York Cares annual Stakeholder Meeting
This guest blog was written by Hannah Land, the Marketing and Communications intern at York Cares, who is volunteering with the charity whilst studying English and Linguistics at the University of York.
When I was invited to attend York Cares’ annual Stakeholder Meeting (my first ever meeting of this kind), I was mainly excited for the opportunity to visit Aviva’s lovely office building and to make the most of the complementary refreshments. Needless to say, I was extremely surprised to be going that home completely enthused about the meeting itself instead. The overarching message of sharing your skills really resonated with me. After having read countless op-ed’s about the problems caused by so-called ‘voluntourism’; I loved being able to listen to speakers who were passionately engaged in finding a better way to make a difference.
The main takeaway message I had was that the things you do every day can be used to make other people’s lives better. Helping someone put together a financial plan for their first year as a charity may not look like what some may think of as volunteering – but it can have a massive impact. By volunteering our time in this way, we are volunteering smarter – taking less time to make a bigger impact. It just makes sense.
In her speech, Alison Cole, People Consultant from Aviva discussed the involvement of members of Aviva’s Women’s Network with the Girls Enrichment Mentoring Scheme. She described her Aviva team as somewhat lacking in self-confidence when they began volunteering as part of York Cares’ Aspirations programme. By the end of the experience, Cole found that everyone had benefitted – “Every volunteer that takes part comes away buzzing, feeling that they have made a difference for that young person in that short period, they also come away wondering what else they can do to help”. The employee-volunteers found increases to their own confidence from helping young women in York boost theirs. Simply sharing what you do day to day can have a massive impact on the individual and the community.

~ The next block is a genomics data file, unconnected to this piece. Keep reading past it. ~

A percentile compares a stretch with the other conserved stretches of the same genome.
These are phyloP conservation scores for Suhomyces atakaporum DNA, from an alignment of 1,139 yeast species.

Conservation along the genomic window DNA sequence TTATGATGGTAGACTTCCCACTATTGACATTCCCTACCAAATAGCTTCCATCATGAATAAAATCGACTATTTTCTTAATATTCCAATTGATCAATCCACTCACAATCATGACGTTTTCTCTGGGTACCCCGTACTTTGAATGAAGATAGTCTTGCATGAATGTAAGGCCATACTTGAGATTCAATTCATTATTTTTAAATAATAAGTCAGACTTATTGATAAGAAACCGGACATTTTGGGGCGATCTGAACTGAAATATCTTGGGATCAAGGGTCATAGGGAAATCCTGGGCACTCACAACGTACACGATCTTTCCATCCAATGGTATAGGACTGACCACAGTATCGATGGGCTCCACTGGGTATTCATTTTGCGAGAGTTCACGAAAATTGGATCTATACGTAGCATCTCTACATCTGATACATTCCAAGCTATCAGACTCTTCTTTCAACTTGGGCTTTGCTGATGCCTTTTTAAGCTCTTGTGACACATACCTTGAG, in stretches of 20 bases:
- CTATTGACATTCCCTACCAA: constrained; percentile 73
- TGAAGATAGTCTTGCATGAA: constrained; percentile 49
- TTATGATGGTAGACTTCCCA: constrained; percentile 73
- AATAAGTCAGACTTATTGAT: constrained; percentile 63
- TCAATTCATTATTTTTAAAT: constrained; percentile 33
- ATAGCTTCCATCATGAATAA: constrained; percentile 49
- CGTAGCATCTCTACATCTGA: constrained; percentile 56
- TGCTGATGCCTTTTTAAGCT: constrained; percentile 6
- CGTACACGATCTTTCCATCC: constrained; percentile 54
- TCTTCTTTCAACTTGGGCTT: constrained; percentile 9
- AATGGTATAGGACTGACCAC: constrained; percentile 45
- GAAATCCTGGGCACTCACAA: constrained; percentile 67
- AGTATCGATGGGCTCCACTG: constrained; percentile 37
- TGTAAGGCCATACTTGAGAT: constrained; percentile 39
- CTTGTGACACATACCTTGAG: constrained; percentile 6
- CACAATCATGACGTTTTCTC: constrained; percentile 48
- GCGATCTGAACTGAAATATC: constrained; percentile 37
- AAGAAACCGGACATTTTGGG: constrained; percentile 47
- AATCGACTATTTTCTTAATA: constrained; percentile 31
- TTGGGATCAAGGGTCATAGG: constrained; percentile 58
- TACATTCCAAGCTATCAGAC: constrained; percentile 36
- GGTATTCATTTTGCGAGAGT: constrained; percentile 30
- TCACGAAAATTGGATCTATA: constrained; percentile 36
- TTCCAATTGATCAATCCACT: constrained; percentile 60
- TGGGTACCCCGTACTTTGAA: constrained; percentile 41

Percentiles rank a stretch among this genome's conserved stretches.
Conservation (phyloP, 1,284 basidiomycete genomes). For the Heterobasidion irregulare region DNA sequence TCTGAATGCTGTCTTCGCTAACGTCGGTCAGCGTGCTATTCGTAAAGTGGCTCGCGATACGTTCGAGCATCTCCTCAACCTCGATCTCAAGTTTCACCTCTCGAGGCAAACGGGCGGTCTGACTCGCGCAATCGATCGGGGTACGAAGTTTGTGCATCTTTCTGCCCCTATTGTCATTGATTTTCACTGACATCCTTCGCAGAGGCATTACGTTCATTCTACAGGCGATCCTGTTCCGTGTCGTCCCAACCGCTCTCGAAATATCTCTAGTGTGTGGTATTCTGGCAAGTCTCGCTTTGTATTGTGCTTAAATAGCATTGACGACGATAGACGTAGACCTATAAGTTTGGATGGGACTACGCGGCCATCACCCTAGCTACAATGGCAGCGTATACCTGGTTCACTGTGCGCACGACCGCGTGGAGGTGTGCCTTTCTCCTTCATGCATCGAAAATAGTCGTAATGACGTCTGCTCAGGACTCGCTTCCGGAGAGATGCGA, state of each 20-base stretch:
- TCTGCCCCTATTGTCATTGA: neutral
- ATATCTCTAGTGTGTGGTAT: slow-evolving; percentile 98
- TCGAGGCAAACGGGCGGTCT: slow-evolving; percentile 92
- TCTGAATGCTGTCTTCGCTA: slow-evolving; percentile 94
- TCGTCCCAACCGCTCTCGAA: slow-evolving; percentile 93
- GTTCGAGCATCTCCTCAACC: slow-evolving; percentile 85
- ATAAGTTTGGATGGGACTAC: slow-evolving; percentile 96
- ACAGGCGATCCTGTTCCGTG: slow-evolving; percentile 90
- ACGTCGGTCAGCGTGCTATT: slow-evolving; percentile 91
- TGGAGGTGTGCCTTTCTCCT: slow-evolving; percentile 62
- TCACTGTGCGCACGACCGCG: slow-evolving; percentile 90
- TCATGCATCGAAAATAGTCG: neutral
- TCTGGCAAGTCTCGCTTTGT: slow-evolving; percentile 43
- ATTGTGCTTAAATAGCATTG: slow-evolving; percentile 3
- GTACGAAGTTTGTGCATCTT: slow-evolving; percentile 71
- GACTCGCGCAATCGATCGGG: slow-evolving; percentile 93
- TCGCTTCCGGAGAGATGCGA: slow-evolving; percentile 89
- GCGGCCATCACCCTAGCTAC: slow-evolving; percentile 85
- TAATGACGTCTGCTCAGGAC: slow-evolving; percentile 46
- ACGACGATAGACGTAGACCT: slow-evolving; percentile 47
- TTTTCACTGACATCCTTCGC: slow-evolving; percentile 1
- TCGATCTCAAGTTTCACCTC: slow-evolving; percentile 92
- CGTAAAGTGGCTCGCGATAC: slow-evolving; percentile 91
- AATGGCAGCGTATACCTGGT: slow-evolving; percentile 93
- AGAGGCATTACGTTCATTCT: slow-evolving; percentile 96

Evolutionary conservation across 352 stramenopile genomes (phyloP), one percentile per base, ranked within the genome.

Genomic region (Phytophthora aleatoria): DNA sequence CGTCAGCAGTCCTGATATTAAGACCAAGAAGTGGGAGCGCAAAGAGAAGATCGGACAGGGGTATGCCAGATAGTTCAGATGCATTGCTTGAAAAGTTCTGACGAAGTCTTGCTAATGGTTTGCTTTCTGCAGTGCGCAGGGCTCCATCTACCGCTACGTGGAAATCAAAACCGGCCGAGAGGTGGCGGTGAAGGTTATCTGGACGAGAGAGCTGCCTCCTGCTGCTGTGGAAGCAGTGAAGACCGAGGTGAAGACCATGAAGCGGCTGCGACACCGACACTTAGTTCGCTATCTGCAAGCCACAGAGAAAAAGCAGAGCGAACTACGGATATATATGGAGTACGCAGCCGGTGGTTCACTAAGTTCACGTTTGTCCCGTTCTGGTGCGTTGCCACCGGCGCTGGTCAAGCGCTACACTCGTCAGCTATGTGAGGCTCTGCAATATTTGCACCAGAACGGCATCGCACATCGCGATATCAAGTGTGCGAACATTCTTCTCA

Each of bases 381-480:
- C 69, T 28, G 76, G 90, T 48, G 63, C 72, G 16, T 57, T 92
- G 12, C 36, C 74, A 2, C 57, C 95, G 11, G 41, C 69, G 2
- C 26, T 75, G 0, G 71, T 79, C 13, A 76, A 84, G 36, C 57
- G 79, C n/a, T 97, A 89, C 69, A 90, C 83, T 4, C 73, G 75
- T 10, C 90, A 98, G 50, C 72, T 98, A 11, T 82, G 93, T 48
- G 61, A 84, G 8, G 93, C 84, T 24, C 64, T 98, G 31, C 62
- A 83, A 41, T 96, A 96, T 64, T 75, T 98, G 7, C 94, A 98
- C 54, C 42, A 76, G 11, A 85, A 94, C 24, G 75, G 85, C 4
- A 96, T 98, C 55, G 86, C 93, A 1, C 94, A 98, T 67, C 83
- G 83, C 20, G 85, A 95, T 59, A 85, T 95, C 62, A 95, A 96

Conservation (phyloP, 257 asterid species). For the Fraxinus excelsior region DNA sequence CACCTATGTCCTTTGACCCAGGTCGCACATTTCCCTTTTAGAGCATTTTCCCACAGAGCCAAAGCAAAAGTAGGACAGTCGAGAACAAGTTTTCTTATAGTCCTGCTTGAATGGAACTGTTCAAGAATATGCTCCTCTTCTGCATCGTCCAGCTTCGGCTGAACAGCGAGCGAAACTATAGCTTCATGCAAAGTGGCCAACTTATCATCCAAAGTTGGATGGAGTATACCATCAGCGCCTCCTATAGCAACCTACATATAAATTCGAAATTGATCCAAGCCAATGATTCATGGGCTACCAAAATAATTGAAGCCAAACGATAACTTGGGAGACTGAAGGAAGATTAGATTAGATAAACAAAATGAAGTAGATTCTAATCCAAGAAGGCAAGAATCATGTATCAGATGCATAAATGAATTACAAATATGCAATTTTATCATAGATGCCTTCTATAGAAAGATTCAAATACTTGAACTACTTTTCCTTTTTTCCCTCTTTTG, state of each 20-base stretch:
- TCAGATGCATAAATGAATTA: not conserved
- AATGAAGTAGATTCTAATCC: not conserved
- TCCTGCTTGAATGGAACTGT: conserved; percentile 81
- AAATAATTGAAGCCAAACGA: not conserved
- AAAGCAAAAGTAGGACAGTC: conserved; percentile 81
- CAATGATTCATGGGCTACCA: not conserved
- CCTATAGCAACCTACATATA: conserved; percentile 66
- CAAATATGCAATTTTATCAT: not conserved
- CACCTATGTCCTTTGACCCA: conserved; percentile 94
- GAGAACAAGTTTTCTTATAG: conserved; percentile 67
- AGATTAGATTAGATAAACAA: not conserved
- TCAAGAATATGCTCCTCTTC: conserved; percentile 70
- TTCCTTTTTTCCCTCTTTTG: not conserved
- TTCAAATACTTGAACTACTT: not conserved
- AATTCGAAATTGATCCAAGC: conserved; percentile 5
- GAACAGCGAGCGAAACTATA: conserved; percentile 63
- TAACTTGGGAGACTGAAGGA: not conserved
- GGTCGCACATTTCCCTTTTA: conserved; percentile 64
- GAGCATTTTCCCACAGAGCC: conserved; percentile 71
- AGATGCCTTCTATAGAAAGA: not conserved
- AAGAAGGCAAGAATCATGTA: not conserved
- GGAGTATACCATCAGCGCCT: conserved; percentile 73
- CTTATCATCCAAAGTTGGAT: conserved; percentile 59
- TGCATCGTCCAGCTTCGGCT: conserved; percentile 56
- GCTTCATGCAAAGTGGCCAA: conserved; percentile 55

The meeting gave me the perspective to realise what makes York Cares so special. I was able to see where York Cares fits in as part of the wider volunteering strategy for the city, as introduced by Sue Collins, Joe Micheli and Jo Baker from York CVS, City of York Council and International Service. This new volunteering strategy is being developed with key partners in the city and will deliberately focus on long term successes and setting sustainable goals
As part of this strategy, York Cares can enable employee-volunteers to help out where they are needed most, deliberately focusing on the challenges that face York – health inequality, education, the environment and the care of the city’s older people. York Cares enables their employee-volunteers to make a real difference and empower the local community. As Dr Burchell (University of Sheffield) put it in his keynote speech– “the more people come together, the more we understand each other”. The focus becomes responding to the needs of the community by seeing whether our skills can fill that need.